“I don’t know much about Tibetan food, and there are actually very few restaurants around. However, I have always really enjoyed this little hole in the wall in Brooklyn. Café Tibet has solid food that tastes very similar to Tibetan food I had in Chengdu a couple of years ago. I really like the Thenthuk soup with its fat and chunky noodles and tofu. They also have an amazing little dish of chickpeas in spicy sauce that makes me always think of Mexican snacks. The earthy flavor of the spices, plus the nuttiness of the chickpeas are a winning combination for me.”

Cafe Tibet, 1510 Cortelyou Rd, Brooklyn, NY 11226; +1-718-941-2725


The Alchemist’s Heady Topper double IPA

Duino Duende, Burlington, VT, USA


“This beer by The Alchemist is a unique double IPA from Vermont, with a very distinct citrus note. It is unpasteurised, which gave it a very yeasty flavor. I had this one during a trip to Shelburne Farms for the Vermont Cheese Festival, which happened to coincide with the Vermont Brewers Festival. I love craft beer and cider – in a past life I started a brewery with a friend in Mexico (we never produced anything, but had a lot of fun planning for it). I got this in downtown Burlington, which is a town on the rebound and has a very interesting food scene.”

Duino Duende, 10 N Winooski Ave, Burlington, VT 05401; +1 802-660-9346, www.duinoduende.com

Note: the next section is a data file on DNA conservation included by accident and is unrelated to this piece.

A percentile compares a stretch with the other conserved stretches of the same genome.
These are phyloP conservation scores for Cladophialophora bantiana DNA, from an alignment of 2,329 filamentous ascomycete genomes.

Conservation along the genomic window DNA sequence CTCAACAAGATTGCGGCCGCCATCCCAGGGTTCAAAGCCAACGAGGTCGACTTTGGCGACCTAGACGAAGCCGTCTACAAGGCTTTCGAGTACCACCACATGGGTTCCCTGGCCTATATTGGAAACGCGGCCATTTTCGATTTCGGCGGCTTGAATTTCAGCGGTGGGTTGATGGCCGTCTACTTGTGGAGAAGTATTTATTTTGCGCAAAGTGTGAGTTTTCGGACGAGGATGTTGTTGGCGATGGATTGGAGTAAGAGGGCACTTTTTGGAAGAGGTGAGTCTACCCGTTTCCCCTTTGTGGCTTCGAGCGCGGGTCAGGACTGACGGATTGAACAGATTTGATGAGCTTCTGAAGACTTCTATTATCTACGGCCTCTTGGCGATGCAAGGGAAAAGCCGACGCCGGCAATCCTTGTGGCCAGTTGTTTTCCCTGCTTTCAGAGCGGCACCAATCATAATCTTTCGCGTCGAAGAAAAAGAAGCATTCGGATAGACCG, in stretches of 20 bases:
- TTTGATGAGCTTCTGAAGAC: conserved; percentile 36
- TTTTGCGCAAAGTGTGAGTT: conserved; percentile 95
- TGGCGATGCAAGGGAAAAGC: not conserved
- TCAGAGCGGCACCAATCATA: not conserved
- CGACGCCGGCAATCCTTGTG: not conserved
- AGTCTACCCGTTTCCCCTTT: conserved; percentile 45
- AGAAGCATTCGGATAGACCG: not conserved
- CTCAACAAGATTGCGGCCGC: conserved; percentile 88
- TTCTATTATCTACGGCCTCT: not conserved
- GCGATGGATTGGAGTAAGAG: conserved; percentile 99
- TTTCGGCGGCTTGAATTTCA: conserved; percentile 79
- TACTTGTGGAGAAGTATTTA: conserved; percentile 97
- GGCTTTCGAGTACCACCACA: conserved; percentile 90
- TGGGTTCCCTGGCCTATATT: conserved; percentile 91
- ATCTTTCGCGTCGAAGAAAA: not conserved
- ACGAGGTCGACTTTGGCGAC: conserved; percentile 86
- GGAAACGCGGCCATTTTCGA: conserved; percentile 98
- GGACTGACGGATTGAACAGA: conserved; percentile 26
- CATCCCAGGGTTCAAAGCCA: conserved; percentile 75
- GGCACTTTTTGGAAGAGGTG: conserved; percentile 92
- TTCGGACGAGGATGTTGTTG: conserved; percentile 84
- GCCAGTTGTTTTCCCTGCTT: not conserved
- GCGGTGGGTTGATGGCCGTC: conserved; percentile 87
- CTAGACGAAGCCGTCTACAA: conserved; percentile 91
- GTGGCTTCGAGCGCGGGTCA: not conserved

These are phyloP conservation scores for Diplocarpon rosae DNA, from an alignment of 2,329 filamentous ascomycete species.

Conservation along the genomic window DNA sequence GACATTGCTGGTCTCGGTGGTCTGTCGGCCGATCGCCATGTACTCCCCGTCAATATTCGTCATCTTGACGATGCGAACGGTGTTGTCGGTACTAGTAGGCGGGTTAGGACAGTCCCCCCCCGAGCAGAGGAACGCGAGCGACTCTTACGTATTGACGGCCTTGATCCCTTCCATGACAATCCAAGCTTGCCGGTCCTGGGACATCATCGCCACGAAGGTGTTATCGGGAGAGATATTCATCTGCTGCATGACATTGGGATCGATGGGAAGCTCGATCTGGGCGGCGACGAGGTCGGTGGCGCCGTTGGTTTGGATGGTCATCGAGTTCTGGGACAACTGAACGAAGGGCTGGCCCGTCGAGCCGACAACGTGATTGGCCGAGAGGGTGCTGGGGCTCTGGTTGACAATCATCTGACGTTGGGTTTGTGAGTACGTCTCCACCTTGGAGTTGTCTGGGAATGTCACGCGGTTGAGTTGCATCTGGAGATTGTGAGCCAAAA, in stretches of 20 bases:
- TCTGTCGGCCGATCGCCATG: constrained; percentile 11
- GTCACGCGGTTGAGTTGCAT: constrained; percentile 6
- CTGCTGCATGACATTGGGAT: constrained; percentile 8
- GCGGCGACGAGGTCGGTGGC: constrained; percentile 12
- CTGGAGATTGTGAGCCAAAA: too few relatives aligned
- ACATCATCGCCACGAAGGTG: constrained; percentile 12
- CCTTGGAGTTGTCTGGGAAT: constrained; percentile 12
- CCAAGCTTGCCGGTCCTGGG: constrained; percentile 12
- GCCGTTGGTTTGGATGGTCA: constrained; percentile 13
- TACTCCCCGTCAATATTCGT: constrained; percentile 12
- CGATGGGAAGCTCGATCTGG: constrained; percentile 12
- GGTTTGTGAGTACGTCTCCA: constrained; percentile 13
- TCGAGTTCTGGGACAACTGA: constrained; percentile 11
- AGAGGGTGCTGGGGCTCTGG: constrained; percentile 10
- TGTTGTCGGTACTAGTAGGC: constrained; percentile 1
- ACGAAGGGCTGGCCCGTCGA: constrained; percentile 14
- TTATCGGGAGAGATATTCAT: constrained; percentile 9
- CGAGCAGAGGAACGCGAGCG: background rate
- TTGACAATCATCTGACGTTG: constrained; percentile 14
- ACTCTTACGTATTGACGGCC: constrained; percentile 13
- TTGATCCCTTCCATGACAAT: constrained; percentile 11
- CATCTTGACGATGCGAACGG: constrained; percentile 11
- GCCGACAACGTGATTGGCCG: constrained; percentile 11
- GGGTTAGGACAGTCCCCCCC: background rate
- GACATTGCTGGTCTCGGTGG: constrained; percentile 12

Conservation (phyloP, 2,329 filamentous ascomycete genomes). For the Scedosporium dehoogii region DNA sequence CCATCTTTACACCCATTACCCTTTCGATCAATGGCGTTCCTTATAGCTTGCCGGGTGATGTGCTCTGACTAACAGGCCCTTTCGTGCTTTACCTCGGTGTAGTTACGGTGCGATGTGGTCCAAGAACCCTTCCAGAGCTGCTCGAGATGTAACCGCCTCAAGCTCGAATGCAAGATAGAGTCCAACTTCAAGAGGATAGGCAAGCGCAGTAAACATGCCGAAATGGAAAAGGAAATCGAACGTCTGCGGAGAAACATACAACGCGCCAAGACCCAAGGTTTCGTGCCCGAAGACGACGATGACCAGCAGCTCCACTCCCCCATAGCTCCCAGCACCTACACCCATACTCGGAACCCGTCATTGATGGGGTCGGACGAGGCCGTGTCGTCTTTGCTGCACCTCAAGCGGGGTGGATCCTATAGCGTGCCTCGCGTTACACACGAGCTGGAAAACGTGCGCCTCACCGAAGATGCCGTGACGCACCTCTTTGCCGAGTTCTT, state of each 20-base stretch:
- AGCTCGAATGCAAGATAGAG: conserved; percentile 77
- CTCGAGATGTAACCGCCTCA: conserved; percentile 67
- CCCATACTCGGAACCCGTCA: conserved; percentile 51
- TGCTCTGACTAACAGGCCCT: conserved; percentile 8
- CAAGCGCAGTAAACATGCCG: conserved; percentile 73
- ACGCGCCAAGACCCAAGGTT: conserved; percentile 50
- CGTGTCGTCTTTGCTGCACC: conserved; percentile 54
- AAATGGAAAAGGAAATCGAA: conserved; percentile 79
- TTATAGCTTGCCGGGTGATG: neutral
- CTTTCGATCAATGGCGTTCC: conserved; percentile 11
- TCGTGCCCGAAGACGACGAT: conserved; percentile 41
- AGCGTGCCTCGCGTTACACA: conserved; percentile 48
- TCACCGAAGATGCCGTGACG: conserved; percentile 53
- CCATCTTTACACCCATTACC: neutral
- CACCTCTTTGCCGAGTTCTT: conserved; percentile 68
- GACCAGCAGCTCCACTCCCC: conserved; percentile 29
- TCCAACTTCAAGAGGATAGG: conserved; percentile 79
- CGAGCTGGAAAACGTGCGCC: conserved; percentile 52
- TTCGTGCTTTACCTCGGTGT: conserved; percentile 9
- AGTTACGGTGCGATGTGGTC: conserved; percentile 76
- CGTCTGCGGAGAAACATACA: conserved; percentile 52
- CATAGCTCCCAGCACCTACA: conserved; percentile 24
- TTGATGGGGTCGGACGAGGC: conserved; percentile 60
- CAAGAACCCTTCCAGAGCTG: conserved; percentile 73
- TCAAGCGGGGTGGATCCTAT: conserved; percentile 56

Queso de Poro de Balancan

Boston, USA


“In August, I went down to Mexico to be a judge at the third Festival del Queso Artesanal in the southern state of Tabasco. The competition gave top honors to a producer that has only eight cows and makes a queso de hebra, known outside of Mexico as queso Oaxaca. The picture is of queso de Poro, which has a Marca Colectiva (a type of DOP granted to four cheeses in Mexico). This cheese is chalky and little flaky, milky and sharp. I brought this back to Boston for my husband, who decided to eat it with hot pepper jelly from Anarchy in a Jar.”



Ristorante dell’Agenzia di Pollenzo, Bra, Italy


“Growing up in Mexico in the 80s meant that the most sophisticated food around was French cuisine. The problem is that I have always been a picky eater and didn’t love a lot of the food that was served in restaurants. I remember constant battles with my dad over eating meat. He would always bribe me with dessert, but when profiteroles were on the menu I would endure main course to have the chance to eat this delicious dessert. Must confess that I haven’t had them in over 20 years.
This time round, the meal before dessert was wonderful at the Ristorante dell’Agenzia di Pollenzo near Bra in Italy. But the highlight of the night was the perfectly cool cream puffs topped with just-warm-enough chocolate sauce. Not only was it a delicious dessert, it was also a great memory. Me, my sister and mom were visiting Bra for the bi-annual cheese festival organized by Slow Food. We had amazing cheese from all over, saw friends, and enjoyed the late summer in Italy. This dessert will be in my memory for a long time.”

Ristorante dell’Agenzia di Pollenzo, Via Fossano, 21, 12042 Bra Pollenzo CN, Italy; +39 0172 458600, www.albergoagenzia.it


Lactography is at Queretaro 225, Col. Roma, Mexico, DF 06700;+52 (55) 5264 8270, www.lactography.com

You can follow Carlos on Twitter, Instagram and Facebook

Posted 26th November 2015

In 6x6


Interview: Killian Fox
Photographs: Yousef Eldin